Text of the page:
Effect of angiotensin II on baroreceptor reflex control of heart rate in conscious baboons.
Studies of the baroreceptor-heart rate reflex were performed in four conscious, unrestrained male baboons to determine whether changes in circulating angiotensin II within the physiological range are associated with alterations in baroreceptor reflex sensitivity. With the animals on a high sodium intake, studies were performed before and during graded angiotensin II infusion (10 and 20 ng/kg/min). To separate effects on baroreceptor reflex function mediated by angiotensin II-induced increases in arterial pressure, these studies were repeated on a different day with simultaneous glyceryl trinitrate infusion to prevent increases in pressure during angiotensin II infusion. With the animals on a low sodium intake, studies were performed before and after angiotensin converting enzyme inhibition with captopril (1 and 5 mg/kg). These studies were also repeated on a separate day during simultaneous phenylephrine infusion to prevent a decrease in pressure with captopril. Reduction in sodium intake had no significant effect on arterial pressure, heart rate, or plasma volume, although arterial plasma angiotensin II concentration and renin activity were significantly increased (p less than 0.01). Infusion of angiotensin II produced a significant reduction in baroreceptor reflex sensitivity (p less than 0.01), and converting enzyme inhibition produced a significant increase (p less than 0.05). These effects accompanied significant increases and decreases in arterial angiotensin II concentration, respectively (p less than 0.01), but were independent of angiotensin II-related changes in arterial pressure. The data indicate that physiological variations in circulating angiotensin II have a direct effect on sensitivity of the baroreceptor-heart rate reflex.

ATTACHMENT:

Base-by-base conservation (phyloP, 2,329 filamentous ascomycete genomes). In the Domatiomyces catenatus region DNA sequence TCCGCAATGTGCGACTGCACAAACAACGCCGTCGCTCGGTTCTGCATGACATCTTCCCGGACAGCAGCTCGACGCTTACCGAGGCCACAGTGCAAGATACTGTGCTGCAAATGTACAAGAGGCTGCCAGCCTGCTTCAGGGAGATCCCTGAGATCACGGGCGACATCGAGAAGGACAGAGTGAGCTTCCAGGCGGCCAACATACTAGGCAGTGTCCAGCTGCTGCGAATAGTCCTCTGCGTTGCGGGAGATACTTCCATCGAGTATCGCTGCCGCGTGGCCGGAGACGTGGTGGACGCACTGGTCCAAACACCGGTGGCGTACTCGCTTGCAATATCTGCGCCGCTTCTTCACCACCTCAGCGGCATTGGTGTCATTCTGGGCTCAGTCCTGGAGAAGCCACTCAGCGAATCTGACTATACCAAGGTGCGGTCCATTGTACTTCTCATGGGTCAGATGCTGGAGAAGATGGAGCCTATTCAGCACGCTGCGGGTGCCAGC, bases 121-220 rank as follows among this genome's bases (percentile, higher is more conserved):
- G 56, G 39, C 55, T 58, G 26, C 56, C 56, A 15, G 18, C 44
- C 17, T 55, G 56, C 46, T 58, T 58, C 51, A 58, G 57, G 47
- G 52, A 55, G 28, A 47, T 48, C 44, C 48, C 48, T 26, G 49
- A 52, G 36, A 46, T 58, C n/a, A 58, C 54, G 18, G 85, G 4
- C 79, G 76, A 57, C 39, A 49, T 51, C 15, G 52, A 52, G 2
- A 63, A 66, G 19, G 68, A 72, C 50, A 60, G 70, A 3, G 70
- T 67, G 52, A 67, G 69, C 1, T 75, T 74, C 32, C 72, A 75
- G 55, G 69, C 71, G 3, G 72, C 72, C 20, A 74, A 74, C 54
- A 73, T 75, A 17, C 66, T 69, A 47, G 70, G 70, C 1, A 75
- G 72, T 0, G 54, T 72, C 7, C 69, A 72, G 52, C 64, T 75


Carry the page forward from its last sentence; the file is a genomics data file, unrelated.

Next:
- Copyright © 1987 by American Heart Association